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Two Left Feet, or a Kick Ass Combo?

Written By: - Date published: 8:45 pm, January 20th, 2012 - 26 comments
Categories: greens, labour, Left, political parties, Politics - Tags:

When this column is translated into political terms for New Zealand, commentators are already pointing to the Green Party as the natural point of contact for media comment. This commentariat view will translate into consistently higher media profile for them.

Witness the Genesis decision to can the Lammamoor project. On National Radio this morning, Greens were given good airplay even though they stated from the outset that they had never had a position on the matter. Labour was absent.

Witness also the most recent Roy Morgan poll of the year – Green are significantly up again, Labour is static.

It may well be that there is a test for the Greens in this Parliament as the Greens track towards 20% and are hence attacked by Labour’s Mallard, Jones etc. But the best response the Greens have had to that is to respond with the same kind of calm and dignity that Jeanette Fitzsimmons displayed in Parliament.

The real question is whether the Greens and Labour can unite against the Government, start operating like that in the House, and appear as if they are ready to be the government. It would take the meshing of two vastly different political cultures to be able to achieve that, and it is the single greatest difficulty to a progressive government next time, not whether National can get partners to form a further government.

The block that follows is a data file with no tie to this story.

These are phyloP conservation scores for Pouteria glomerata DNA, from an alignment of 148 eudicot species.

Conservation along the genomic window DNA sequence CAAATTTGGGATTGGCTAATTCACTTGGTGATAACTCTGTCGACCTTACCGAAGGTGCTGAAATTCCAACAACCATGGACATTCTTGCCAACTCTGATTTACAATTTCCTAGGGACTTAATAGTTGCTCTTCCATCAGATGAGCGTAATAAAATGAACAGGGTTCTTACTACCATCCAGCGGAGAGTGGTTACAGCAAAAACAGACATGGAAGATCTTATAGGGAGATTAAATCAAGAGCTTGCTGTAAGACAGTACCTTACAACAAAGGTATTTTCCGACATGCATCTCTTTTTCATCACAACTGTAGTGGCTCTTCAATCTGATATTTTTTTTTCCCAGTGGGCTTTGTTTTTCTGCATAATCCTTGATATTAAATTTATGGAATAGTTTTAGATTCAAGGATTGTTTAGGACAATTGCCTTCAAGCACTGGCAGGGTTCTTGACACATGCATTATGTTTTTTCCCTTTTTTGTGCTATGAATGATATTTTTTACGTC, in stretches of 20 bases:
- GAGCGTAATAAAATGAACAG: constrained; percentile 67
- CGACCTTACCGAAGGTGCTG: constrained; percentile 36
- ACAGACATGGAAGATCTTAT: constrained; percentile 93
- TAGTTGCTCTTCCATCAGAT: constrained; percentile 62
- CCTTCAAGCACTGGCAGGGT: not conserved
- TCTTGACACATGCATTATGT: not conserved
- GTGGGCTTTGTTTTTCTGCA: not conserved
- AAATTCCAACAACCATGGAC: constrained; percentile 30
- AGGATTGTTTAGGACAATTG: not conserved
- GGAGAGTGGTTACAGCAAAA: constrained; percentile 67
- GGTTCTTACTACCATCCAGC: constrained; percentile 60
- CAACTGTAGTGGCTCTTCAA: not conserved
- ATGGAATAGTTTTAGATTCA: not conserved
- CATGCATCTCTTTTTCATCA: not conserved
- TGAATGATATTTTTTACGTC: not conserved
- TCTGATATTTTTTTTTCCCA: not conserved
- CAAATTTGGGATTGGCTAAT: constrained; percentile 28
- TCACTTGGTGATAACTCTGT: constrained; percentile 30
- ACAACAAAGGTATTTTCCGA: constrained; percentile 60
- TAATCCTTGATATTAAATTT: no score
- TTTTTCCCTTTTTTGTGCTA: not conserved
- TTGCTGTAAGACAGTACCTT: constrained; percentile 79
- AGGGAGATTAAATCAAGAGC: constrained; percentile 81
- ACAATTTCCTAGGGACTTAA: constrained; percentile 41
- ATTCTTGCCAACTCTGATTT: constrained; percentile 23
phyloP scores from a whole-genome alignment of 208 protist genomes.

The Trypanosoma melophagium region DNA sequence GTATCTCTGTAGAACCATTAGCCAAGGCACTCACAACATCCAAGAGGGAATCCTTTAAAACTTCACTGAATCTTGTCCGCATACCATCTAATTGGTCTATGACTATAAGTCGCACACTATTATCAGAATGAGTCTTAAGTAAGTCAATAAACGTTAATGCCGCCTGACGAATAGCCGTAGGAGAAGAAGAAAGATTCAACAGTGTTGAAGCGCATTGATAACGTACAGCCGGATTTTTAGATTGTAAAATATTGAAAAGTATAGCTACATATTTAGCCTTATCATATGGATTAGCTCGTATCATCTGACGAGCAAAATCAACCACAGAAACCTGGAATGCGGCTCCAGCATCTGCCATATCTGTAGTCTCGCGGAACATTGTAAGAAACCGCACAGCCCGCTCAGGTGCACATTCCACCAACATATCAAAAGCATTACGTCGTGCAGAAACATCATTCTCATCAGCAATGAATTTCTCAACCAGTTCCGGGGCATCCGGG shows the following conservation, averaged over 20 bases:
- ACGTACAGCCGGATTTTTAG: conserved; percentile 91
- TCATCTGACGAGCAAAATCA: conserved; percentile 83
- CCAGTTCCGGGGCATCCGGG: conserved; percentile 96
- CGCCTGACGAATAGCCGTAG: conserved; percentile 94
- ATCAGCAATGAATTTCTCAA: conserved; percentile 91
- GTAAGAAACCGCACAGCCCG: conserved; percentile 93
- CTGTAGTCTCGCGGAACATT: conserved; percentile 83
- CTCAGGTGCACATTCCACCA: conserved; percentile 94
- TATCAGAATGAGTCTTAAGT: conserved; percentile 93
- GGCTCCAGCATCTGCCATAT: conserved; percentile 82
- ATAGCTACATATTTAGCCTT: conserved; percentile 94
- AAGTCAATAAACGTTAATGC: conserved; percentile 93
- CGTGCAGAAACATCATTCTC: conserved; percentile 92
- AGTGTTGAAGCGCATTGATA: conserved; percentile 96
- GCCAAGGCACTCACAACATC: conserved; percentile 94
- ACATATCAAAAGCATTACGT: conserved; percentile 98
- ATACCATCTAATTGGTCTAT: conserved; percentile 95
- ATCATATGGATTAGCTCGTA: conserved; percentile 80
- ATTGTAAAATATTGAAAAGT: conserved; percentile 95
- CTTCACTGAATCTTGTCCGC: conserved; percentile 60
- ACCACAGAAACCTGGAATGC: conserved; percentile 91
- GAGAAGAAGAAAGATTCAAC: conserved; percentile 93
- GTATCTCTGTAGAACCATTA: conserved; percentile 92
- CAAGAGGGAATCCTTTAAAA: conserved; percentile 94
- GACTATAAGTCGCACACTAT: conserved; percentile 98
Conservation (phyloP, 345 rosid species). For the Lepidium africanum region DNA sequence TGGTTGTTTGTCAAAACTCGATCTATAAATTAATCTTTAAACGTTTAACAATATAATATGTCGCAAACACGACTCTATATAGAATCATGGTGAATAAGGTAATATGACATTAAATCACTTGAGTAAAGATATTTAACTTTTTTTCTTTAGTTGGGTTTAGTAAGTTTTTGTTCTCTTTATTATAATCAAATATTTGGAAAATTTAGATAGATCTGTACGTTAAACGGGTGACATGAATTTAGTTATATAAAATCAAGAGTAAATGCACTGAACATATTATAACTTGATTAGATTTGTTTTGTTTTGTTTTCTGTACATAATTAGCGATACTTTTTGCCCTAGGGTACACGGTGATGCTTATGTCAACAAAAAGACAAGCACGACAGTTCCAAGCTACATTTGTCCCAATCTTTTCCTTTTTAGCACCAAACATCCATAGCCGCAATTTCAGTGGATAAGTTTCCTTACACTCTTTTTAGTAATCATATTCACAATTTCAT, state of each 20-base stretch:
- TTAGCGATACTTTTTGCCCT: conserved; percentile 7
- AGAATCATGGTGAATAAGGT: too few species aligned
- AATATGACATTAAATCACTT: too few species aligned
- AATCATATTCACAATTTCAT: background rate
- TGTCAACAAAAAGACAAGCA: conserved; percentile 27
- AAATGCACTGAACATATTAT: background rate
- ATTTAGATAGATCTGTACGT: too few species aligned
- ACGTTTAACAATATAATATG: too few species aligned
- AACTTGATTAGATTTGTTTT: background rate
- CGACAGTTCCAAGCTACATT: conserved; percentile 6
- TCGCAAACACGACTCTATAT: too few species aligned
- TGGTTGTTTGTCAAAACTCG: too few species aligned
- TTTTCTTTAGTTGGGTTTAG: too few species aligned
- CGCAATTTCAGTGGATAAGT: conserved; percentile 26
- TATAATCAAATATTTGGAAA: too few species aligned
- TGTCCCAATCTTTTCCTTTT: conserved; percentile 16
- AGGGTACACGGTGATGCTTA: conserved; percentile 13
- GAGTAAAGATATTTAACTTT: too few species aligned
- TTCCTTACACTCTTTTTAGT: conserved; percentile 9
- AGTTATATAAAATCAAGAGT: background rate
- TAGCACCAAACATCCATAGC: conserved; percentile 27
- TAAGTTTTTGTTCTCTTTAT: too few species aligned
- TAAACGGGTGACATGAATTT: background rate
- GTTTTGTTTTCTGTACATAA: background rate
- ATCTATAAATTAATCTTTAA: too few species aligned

Imagine if Labour simply ceded to the Greens its Environment and Conservation and perhaps even Transport portfolios. After all that is what a Coalition government would probably look like. In reality Labour are never going to outcompete the Greens in these areas. It is what any alternative-government politics needs.

It could also be efficient for Labour to cede some of its Select Committee slots to the Greens – to just let the Greens have the running on some bills, and in turn for the Greens to cede some of theirs. This will again be good practise for actually having to form a common legislative agenda as a government and to cooperate.

Possibly this shift will occur in the media anyway as the Greens start to hire more media and research staff with their greater parliamentary funding, and Labour in turn has less. Default media commentary will shift perceptibly more to the Greens.